In the "Homeschooled" segment, Liev Schreiber and Naomi Watts take turns giving their high-schooler son lessons in "real world" teendom, complete with rampant bullying and unwanted sexual advances. In "The Proposition," Pratt and Anna Faris plan a date night involving the latter's yearning to be defecated on. In "Super Hero Speed Dating," Jason Sudeikis' Batman continually thwarts the romantic prospects of Justin Long's Robin. And so it goes, with each tiresome, repellent, one-joke offering somehow sinking lower than the one that came before; I started watching the movie with slack-jawed amazement at its juvenile amateurishness, and ended up staring at the thing with grim, dead-eyed loathing. It hardly takes much to make Gerard Butler, Dennis Quaid, Johnny Knoxville, and Seann William Scott thoroughly unappealing on-screen, as this film does. But once you've got Halle Berry stirring guacamole with her breast, and Emma Stone swapping filthy non sequiturs with Kieran Culkin, and Chloë Moretz (no-o-o-o!!!) being denigrated for having her first period, you've crossed a line that you can't recover from. A buddy and I left Movie 43 the second the end credits started rolling, which meant that we actually ended up missing a segment, one that, from what I understand, took place halfway through those credits. What a relief. The others, for a few years, may not be so lucky, but at least I can continue to look at Elizabeth Banks and Josh Duhamel without wanting to weep.
That Jason Statham is appearing in a new, bone-crunching action flick is hardly news. That Jason Statham is appearing in a new, bone-crunching action flick that's actually quite good is huge news. To be sure, much of the success of Statham's Parker - which casts its star as an honor-bound thief seeking vengeance on the partners who double-crossed him - can be attributed to its director, Taylor Hackford. (The man's works don't offer much visual life, but with his résumé boasting An Officer & a Gentleman, The Devil's Advocate, and Ray, Hackford is certainly a more-than-competent craftsman, and easily the strongest director Statham has worked with in ages.) But in one of the happier surprises of the still-young movie year, what really makes the movie sail is John J. McLaughlin's script - an adaptation of a Donald E. Westlake noir showcasing effectively pungent dialogue, a healthy share of earned laughs, a lovely, touching subplot for Jennifer Lopez (winning and wonderful here), and more breaks from convention than a movie of its type should reasonably offer. The action scenes, especially one particularly bloody battle in a high-rise condo, are staged with considerable skill and sensational impact, and the enjoyable Statham headlines a terrifically fine cast that includes Nick Nolte, Michael Chiklis, Clifton Collins Jr., Wendell Pierce, Patti LuPone, and Bobby Cannavale (redeeming himself, somewhat, for his participation in Movie 43). But when was the last time you saw a terse, violent thriller that not only ended with a huge laugh, but even managed to put an original spin on that dreaded, obligatory "Six Months Later" tag? Some clunky and awkward exposition aside, Parker is a topnotch midwinter entertainment. For a movie of its type, it's damned near miraculous.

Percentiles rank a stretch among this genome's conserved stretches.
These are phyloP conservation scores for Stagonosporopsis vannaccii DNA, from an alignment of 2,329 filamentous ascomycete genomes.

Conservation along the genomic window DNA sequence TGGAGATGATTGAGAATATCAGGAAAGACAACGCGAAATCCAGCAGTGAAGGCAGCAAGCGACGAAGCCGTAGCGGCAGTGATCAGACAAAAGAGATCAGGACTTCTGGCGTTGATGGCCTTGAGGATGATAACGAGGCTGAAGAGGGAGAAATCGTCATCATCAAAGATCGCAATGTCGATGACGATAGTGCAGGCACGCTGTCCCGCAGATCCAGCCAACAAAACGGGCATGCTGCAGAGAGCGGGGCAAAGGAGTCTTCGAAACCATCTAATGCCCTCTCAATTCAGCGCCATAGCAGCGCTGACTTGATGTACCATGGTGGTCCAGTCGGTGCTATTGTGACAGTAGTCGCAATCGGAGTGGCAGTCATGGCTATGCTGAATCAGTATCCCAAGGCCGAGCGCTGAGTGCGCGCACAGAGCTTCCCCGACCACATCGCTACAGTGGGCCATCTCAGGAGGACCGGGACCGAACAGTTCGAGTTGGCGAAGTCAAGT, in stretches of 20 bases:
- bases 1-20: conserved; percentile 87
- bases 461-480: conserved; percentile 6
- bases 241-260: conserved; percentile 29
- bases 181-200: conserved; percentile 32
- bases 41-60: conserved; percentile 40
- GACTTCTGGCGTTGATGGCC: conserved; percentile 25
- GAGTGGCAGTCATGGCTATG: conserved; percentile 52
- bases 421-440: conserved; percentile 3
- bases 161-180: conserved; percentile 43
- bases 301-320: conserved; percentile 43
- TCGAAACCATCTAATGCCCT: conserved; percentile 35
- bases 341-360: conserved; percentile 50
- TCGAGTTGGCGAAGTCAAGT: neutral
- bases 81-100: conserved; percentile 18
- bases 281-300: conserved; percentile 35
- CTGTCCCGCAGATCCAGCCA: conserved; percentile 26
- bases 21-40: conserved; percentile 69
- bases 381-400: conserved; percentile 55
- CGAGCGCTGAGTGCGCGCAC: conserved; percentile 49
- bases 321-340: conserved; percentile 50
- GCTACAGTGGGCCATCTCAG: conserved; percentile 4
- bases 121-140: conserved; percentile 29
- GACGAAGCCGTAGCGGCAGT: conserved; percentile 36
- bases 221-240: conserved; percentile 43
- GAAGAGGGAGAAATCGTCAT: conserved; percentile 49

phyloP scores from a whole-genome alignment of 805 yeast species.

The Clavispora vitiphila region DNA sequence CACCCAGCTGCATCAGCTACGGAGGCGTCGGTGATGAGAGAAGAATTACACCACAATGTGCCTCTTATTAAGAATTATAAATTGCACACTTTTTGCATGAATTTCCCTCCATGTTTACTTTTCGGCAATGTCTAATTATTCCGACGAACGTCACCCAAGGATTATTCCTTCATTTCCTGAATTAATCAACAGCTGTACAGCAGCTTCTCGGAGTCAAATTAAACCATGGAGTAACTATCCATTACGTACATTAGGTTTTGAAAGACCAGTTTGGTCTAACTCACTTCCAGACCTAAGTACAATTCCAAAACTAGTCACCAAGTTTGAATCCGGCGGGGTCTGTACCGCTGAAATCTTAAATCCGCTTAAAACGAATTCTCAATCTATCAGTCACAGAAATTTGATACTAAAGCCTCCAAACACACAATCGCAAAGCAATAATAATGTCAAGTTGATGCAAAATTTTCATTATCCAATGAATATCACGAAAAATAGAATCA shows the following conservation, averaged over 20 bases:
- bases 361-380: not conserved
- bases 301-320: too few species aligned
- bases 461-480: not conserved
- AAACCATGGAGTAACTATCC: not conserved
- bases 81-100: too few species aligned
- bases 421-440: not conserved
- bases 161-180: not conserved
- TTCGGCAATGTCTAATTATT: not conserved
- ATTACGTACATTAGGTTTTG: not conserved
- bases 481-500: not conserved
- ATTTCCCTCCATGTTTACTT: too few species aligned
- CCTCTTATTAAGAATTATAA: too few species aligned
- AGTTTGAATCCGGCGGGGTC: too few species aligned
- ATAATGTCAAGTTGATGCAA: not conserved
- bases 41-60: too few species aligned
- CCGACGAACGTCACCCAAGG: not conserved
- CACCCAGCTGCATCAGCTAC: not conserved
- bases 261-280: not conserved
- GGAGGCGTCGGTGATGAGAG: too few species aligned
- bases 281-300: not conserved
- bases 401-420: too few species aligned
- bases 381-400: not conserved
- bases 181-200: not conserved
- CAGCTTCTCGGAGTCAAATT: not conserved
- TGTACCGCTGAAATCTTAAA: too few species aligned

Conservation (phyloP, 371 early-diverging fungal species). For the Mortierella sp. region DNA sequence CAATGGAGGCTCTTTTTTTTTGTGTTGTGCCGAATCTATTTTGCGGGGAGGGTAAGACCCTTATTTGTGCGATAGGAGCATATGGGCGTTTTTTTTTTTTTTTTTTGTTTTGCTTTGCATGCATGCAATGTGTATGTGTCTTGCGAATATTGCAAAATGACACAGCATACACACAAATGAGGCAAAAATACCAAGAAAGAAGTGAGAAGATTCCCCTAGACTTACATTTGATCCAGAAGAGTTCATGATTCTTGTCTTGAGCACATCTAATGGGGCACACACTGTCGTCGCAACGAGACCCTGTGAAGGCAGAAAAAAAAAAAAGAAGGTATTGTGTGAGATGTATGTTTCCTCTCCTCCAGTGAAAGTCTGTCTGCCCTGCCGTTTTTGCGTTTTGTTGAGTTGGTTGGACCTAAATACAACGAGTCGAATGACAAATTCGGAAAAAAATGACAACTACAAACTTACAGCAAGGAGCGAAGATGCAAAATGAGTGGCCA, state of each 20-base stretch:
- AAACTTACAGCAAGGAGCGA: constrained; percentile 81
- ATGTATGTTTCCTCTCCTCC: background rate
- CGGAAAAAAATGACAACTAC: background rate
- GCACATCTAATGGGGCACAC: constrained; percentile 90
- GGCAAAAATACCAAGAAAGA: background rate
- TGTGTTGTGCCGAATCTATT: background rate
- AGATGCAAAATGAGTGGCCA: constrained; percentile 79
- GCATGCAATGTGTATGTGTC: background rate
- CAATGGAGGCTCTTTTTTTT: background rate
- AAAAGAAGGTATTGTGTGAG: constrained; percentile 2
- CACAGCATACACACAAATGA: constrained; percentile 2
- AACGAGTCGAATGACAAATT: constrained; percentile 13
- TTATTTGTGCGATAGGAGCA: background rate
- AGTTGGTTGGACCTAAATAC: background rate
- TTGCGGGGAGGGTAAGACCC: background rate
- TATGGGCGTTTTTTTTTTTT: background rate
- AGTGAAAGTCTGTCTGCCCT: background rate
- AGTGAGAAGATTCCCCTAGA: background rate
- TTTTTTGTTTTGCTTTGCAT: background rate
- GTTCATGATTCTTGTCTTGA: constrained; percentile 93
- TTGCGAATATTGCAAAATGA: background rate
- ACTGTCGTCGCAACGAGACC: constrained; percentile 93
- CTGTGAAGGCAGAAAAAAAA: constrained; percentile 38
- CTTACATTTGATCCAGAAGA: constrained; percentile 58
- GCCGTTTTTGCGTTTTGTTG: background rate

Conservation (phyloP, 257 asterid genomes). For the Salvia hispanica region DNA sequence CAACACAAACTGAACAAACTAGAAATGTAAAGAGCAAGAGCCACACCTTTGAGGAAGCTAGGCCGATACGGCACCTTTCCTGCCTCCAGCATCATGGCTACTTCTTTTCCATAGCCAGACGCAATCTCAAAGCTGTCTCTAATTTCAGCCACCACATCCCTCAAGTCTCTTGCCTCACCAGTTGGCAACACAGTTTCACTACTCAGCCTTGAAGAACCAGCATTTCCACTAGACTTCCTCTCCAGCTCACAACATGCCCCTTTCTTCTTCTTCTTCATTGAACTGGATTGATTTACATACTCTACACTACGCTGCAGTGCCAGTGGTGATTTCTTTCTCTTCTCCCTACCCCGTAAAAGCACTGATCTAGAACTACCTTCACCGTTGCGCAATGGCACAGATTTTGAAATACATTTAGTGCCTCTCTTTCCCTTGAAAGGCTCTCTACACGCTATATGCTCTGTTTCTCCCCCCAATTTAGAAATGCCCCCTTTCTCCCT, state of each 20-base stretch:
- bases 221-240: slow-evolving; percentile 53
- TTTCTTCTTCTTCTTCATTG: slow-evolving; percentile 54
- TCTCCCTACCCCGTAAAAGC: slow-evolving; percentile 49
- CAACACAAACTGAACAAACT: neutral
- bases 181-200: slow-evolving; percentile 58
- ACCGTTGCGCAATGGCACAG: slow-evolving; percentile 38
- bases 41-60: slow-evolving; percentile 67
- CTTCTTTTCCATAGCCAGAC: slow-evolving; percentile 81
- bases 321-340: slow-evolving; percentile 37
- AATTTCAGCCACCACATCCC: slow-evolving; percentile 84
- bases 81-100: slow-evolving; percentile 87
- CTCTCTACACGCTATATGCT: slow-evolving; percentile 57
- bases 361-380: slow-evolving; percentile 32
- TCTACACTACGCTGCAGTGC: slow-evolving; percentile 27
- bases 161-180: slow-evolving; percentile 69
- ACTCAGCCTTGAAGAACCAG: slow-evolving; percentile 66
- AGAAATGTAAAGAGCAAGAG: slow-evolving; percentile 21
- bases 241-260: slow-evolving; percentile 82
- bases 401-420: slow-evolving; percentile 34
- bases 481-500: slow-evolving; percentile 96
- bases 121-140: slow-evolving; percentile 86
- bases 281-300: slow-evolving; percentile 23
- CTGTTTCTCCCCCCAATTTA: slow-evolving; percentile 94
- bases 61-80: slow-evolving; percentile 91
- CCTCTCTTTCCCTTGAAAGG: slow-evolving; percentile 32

HANSEL & GRETEL: WITCH HUNTERS
After enduring last year's hopelessly poor, shockingly laugh-less Abraham Lincoln: Vampire Hunter, the prospect of sitting through an entrail-splattering, revisionist-fairytale lark titled Hansel & Gretel: Witch Hunters filled me with such trepidation that I almost skipped the film entirely, planning to cite car trouble or visiting relatives or some other excuse for my dereliction of duty. But although the visual effects in director Tommy Wirkola's outing are mostly crummy and the editing mostly spotty and the action scenes mostly endless, I actually didn't have a terrible time at the movie. Jeremy Renner and Gemma Arterton provide some stone-faced diversion as the titular siblings, while Famke Janssen, as their targeted nemesis, cackles and mugs with abandon. The witches' makeup is impressively gross. The film's blessed 80-minute running length doesn't allow us much chance to get bored. And unlike Abraham Lincoln: Vampire Hunter, the movie (with Will Ferrell and Adam McKay among its credited producers) is, every once in a while, really funny. Wirkola's and co-screenwriter Dante Harper's dialogue may lean toward the overheated and silly, but it's hard not to enjoy a campy period fable that plasters the faces of missing kids on old-timey milk bottles, or that finds its Hansel - having been force-fed sweets by a witch in his youth - having to now deal with something even more life-threatening: diabetes.